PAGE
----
CloseUp showcases nation’s history, government


Henry Frazier ’22

Andrei Lynch ’22, Sophia Carrasquilla ’22 and Joseph Zuloaga ’23 pose in front of Capitol Hill before meeting with a representative from Sen. Dianne Feinstein’s office.

After a two-year program shut down, Riordan opened the opportunity this year for juniors and seniors to embark on an interactive trip to our nation’s capital, Washington, D.C. 

Through the nonprofit organization, Close Up, 30 students were excused from classes for one week, to explore and expand their knowledge of our growing democratic government. 

In the middle of March, schools from Nebraska, North Dakota, Hawaii, Utah, Florida and California all met to discuss our nation’s civics.  

I loved meeting with, interacting with, and making friends with them all” stated Mason McKee ’23. “I feel it’s important to understand how our peers in other parts of the country live their lives and it helped open my eyes to how different yet similar their lives and ours are.”

During their one week stay, students visited a plethora of monuments, memorials and museums all across Washington, D.C.–like the Lincoln Memorial–to expand their understanding of American history and political values, as well as having the opportunity to take postcard shots with old and new friends. The group also visited the Capitol, the White House, and Arlington National Cemetery in nearby Arlington, VA. 

Niyah Smith Spivey ’23 enjoyed visiting the Martin Luther King Memorial. She said, “It honors his legacy as he was a leader during the civil rights movement and tirelessly advocated for racial equality, freedom and justice. Because of his impact I’m able to have the life I have today, so seeing his memorial was very inspiring.”

Cash Bolos ’23 believes the importance of these memorials are how “we remember historical figures, what they have done, and how much everything has changed.” 

On Capitol Hill, students met with a representative from Senator Diane Feinstein’s office and got the unique opportunity to ask questions about issues they deeply care about.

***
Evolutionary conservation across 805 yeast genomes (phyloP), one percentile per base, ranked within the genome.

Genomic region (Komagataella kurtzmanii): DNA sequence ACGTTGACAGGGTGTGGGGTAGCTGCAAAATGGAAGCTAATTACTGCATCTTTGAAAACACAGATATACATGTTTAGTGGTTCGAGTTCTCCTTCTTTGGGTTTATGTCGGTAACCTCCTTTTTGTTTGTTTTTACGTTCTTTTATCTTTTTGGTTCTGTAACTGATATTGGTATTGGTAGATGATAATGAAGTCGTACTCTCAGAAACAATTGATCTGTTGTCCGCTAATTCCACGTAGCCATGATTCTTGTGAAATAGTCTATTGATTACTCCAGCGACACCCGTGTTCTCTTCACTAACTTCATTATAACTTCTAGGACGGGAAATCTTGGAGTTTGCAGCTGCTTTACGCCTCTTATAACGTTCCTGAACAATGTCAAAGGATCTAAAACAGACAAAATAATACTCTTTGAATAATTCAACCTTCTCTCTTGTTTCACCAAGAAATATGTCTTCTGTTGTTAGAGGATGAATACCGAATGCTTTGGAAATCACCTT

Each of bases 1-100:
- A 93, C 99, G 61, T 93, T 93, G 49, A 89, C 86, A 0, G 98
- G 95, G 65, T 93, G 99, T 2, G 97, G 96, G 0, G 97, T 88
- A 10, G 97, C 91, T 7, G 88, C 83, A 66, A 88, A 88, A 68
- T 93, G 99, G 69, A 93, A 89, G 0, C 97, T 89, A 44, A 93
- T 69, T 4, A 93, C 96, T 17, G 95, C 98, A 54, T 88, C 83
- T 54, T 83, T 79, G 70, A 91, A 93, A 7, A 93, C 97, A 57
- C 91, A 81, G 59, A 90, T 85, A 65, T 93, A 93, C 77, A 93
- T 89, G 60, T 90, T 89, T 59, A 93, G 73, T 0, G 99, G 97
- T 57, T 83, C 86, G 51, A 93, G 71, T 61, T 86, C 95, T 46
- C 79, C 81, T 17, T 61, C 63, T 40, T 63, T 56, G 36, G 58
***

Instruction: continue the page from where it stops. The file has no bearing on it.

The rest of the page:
Additionally, Close Up workshops provided many opportunities for debate on current issues, such as college affordability and homelessness where students took it upon themselves to show off their extensive knowledge in various topics and ability to hold a functional debate. 

In times away from transferring in between sights, the group was able to self explore nearby towns around DC to truly experience the cultural differences, visit other sights, and even dance in the hotel. Some even got a chance to see–from a distance–President Biden’s motorcade. 

Reminiscing on seeing President Obama’s motorcade in 2013 in SF, Henry Frazier ’22 compared, “In DC it was totally random. When our bus just stopped I think all of us thought that something bad happened (we were stopped in front of a parking garage and a car was trying to get out) and everyone was like “what’s going on” then a minute later we just see a bunch of lights and armored cars! Surely different compared to the motorcade I saw in 2013!” 

Overall, this trip was enjoyed by all the students as it gave them the opportunity to visit the seat of government, a thought shared by Social Science instructor Jackie Grealish who called Closeup “a unique experience.”